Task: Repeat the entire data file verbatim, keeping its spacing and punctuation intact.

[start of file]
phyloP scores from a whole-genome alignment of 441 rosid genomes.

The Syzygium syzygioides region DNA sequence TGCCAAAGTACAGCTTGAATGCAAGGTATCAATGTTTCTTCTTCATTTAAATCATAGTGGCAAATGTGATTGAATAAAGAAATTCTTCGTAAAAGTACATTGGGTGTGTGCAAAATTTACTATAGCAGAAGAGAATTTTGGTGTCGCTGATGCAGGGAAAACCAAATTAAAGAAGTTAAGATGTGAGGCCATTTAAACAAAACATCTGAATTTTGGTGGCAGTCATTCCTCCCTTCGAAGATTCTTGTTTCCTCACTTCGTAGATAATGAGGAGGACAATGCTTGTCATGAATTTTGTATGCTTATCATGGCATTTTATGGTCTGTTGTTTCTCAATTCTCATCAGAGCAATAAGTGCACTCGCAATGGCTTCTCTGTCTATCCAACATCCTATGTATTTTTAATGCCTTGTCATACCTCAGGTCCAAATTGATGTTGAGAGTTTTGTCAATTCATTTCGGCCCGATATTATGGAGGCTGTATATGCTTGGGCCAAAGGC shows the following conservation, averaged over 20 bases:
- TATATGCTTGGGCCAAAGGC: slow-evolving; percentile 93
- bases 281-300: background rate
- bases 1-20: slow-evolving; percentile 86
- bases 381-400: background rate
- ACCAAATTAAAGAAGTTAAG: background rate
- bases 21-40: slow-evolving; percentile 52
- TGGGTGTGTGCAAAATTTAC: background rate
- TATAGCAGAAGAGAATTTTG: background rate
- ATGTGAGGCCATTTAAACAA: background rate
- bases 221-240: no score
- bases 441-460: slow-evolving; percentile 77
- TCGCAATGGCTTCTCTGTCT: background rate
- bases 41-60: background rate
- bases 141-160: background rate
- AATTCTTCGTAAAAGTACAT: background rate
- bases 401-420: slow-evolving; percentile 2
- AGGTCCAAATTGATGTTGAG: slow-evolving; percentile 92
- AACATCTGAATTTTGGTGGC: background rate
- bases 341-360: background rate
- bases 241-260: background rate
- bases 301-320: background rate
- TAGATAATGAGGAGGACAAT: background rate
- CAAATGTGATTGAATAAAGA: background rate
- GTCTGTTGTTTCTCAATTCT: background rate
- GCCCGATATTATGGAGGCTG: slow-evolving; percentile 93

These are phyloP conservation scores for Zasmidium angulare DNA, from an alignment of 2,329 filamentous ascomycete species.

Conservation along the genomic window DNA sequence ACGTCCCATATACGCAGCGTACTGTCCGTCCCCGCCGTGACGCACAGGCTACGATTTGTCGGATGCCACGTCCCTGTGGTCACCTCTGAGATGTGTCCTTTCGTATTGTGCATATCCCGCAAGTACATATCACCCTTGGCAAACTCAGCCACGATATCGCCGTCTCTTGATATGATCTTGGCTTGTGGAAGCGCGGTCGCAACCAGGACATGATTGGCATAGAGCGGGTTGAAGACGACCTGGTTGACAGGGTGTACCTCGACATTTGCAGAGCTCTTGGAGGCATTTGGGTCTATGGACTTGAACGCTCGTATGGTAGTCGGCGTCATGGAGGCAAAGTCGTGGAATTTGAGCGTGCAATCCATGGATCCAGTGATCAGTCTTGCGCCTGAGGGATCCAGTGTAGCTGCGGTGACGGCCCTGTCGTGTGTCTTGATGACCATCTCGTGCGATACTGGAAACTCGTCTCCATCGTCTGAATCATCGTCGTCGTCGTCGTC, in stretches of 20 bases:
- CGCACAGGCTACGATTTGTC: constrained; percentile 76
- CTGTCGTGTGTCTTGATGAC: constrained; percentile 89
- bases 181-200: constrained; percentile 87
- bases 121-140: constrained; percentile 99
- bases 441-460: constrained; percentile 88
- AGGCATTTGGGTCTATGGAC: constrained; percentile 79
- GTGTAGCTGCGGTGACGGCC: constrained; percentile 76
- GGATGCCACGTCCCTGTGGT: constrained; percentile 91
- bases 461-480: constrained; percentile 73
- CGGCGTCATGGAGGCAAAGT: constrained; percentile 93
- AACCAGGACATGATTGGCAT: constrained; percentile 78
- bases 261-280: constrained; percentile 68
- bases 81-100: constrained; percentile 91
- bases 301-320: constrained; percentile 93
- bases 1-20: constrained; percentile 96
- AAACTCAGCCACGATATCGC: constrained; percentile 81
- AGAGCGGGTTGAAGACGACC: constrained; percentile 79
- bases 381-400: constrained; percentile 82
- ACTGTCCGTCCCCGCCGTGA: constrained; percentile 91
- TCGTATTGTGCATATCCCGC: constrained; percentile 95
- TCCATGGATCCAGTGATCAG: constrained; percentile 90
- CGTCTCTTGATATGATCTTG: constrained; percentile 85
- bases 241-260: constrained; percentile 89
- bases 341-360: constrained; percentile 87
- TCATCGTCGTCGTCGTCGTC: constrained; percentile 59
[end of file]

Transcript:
phyloP scores from a whole-genome alignment of 441 rosid genomes.

The Syzygium syzygioides region DNA sequence TGCCAAAGTACAGCTTGAATGCAAGGTATCAATGTTTCTTCTTCATTTAAATCATAGTGGCAAATGTGATTGAATAAAGAAATTCTTCGTAAAAGTACATTGGGTGTGTGCAAAATTTACTATAGCAGAAGAGAATTTTGGTGTCGCTGATGCAGGGAAAACCAAATTAAAGAAGTTAAGATGTGAGGCCATTTAAACAAAACATCTGAATTTTGGTGGCAGTCATTCCTCCCTTCGAAGATTCTTGTTTCCTCACTTCGTAGATAATGAGGAGGACAATGCTTGTCATGAATTTTGTATGCTTATCATGGCATTTTATGGTCTGTTGTTTCTCAATTCTCATCAGAGCAATAAGTGCACTCGCAATGGCTTCTCTGTCTATCCAACATCCTATGTATTTTTAATGCCTTGTCATACCTCAGGTCCAAATTGATGTTGAGAGTTTTGTCAATTCATTTCGGCCCGATATTATGGAGGCTGTATATGCTTGGGCCAAAGGC shows the following conservation, averaged over 20 bases:
- TATATGCTTGGGCCAAAGGC: slow-evolving; percentile 93
- bases 281-300: background rate
- bases 1-20: slow-evolving; percentile 86
- bases 381-400: background rate
- ACCAAATTAAAGAAGTTAAG: background rate
- bases 21-40: slow-evolving; percentile 52
- TGGGTGTGTGCAAAATTTAC: background rate
- TATAGCAGAAGAGAATTTTG: background rate
- ATGTGAGGCCATTTAAACAA: background rate
- bases 221-240: no score
- bases 441-460: slow-evolving; percentile 77
- TCGCAATGGCTTCTCTGTCT: background rate
- bases 41-60: background rate
- bases 141-160: background rate
- AATTCTTCGTAAAAGTACAT: background rate
- bases 401-420: slow-evolving; percentile 2
- AGGTCCAAATTGATGTTGAG: slow-evolving; percentile 92
- AACATCTGAATTTTGGTGGC: background rate
- bases 341-360: background rate
- bases 241-260: background rate
- bases 301-320: background rate
- TAGATAATGAGGAGGACAAT: background rate
- CAAATGTGATTGAATAAAGA: background rate
- GTCTGTTGTTTCTCAATTCT: background rate
- GCCCGATATTATGGAGGCTG: slow-evolving; percentile 93

These are phyloP conservation scores for Zasmidium angulare DNA, from an alignment of 2,329 filamentous ascomycete species.

Conservation along the genomic window DNA sequence ACGTCCCATATACGCAGCGTACTGTCCGTCCCCGCCGTGACGCACAGGCTACGATTTGTCGGATGCCACGTCCCTGTGGTCACCTCTGAGATGTGTCCTTTCGTATTGTGCATATCCCGCAAGTACATATCACCCTTGGCAAACTCAGCCACGATATCGCCGTCTCTTGATATGATCTTGGCTTGTGGAAGCGCGGTCGCAACCAGGACATGATTGGCATAGAGCGGGTTGAAGACGACCTGGTTGACAGGGTGTACCTCGACATTTGCAGAGCTCTTGGAGGCATTTGGGTCTATGGACTTGAACGCTCGTATGGTAGTCGGCGTCATGGAGGCAAAGTCGTGGAATTTGAGCGTGCAATCCATGGATCCAGTGATCAGTCTTGCGCCTGAGGGATCCAGTGTAGCTGCGGTGACGGCCCTGTCGTGTGTCTTGATGACCATCTCGTGCGATACTGGAAACTCGTCTCCATCGTCTGAATCATCGTCGTCGTCGTCGTC, in stretches of 20 bases:
- CGCACAGGCTACGATTTGTC: constrained; percentile 76
- CTGTCGTGTGTCTTGATGAC: constrained; percentile 89
- bases 181-200: constrained; percentile 87
- bases 121-140: constrained; percentile 99
- bases 441-460: constrained; percentile 88
- AGGCATTTGGGTCTATGGAC: constrained; percentile 79
- GTGTAGCTGCGGTGACGGCC: constrained; percentile 76
- GGATGCCACGTCCCTGTGGT: constrained; percentile 91
- bases 461-480: constrained; percentile 73
- CGGCGTCATGGAGGCAAAGT: constrained; percentile 93
- AACCAGGACATGATTGGCAT: constrained; percentile 78
- bases 261-280: constrained; percentile 68
- bases 81-100: constrained; percentile 91
- bases 301-320: constrained; percentile 93
- bases 1-20: constrained; percentile 96
- AAACTCAGCCACGATATCGC: constrained; percentile 81
- AGAGCGGGTTGAAGACGACC: constrained; percentile 79
- bases 381-400: constrained; percentile 82
- ACTGTCCGTCCCCGCCGTGA: constrained; percentile 91
- TCGTATTGTGCATATCCCGC: constrained; percentile 95
- TCCATGGATCCAGTGATCAG: constrained; percentile 90
- CGTCTCTTGATATGATCTTG: constrained; percentile 85
- bases 241-260: constrained; percentile 89
- bases 341-360: constrained; percentile 87
- TCATCGTCGTCGTCGTCGTC: constrained; percentile 59